Leo Sher, M.D.
Our research report, “A circadian signal of change of season in individuals with seasonal affective disorder” was published in the December 2001 issue of the Archives of General Psychiatry (1). In animals, the circadian pacemaker regulates seasonal changes in behavior by transmitting a signal of day length to other sites in the organism. The signal is expressed reciprocally in the duration of nocturnal melatonin secretion, which is longer in winter than in summer. We investigated whether such a signal could mediate the effects of change of season on patients with seasonal affective disorder (SAD).
The duration of melatonin secretion in constant dim light was measured in winter and in summer in 55 patients with SAD and 55 matched healthy volunteers. Healthy volunteers matched with patients by age and sex showed no evidence in their Structured Clinical Interviews of current or past Axis I psychiatric disorders and had no first-degree relatives with histories of psychiatric illnesses. Levels of melatonin were measured in plasma samples that were obtained every 30 minutes for 24 hours in each season.
Patients and volunteers responded differently to change of season. In patients, the duration of the nocturnal period of active melatonin secretion was longer in winter than in summer (9.0 +/- 1.3 vs 8.4 +/- 1.3 hours; P=.001) but in healthy volunteers there was no change (9.0 +/- 1.6 vs 8.9 +/- 1.2 hours; P=.5).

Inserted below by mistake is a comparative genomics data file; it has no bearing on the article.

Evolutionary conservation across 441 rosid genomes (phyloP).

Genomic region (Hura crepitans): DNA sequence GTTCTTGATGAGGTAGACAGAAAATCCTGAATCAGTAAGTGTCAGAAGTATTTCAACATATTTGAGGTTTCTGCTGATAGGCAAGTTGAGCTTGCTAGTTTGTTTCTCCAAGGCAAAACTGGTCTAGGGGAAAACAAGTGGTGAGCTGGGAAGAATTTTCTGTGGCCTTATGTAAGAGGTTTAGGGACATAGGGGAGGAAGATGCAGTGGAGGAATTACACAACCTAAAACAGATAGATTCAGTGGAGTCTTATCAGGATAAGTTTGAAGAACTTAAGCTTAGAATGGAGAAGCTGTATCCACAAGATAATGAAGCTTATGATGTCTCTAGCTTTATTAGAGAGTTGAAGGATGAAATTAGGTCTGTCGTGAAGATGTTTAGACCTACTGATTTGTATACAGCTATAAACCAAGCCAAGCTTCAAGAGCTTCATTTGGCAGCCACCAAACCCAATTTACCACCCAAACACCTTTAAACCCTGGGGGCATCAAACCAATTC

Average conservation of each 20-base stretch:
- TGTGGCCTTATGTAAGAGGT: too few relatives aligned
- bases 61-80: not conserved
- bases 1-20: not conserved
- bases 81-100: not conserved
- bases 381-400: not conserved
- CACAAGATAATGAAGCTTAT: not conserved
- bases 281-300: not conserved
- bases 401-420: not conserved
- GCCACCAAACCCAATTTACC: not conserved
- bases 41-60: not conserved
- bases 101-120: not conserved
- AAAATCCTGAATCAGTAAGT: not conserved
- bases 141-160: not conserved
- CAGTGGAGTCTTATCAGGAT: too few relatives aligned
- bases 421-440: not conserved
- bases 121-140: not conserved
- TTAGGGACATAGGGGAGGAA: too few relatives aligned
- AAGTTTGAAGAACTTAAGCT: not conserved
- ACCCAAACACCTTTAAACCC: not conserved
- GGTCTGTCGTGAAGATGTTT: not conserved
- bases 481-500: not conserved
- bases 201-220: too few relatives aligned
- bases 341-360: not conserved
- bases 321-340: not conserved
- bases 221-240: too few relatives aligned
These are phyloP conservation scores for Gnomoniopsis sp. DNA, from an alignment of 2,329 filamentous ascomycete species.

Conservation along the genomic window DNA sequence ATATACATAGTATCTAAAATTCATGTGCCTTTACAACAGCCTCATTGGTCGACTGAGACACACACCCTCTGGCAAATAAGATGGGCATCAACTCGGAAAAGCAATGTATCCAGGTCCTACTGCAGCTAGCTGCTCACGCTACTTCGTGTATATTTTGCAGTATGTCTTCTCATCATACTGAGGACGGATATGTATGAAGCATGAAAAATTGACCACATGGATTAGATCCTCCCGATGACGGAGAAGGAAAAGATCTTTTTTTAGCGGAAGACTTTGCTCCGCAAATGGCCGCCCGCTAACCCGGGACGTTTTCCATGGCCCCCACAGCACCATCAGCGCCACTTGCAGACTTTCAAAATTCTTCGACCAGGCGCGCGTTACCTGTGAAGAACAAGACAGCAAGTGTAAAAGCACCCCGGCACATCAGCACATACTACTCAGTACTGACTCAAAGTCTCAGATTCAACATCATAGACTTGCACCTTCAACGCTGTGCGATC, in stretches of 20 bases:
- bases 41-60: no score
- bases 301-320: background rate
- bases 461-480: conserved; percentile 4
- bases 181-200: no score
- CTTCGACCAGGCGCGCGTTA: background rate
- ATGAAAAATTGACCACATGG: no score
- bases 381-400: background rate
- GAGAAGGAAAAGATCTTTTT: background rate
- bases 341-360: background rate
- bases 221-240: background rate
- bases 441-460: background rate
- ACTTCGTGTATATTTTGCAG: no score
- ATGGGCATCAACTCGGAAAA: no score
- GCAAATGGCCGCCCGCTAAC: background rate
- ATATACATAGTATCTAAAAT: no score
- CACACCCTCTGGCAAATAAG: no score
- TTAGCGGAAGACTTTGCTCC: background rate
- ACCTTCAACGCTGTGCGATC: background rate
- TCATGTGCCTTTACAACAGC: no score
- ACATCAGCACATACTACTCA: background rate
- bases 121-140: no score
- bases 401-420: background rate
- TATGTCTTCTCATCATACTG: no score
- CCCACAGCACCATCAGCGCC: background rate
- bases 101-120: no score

The results show that patients with SAD generate a biological signal of change of season that is absent in healthy volunteers and that is similar to the signal that mammals use to regulate seasonal changes in their behavior. While a 38-minute change in duration of the circadian pacemaker’s day length signal may seem small, a change in the photoperiod of this magnitude is sufficient to elicit behavioral changes in other mammals. Our finding is consistent with the hypothesis that neural circuits that mediate the effects of seasonal changes in day length on mammalian behavior mediate effects of season and light treatment on SAD.
- Wehr TA, Duncan WC Jr, Sher L, Aeschbach D, Schwartz PJ, Turner EH, Postolache TT, Rosenthal NE. A circadian signal of change of season in patients with seasonal affective disorder. Arch Gen Psychiatry. 2001 Dec;58(12):1108-14. doi: 10.1001/archpsyc.58.12.1108.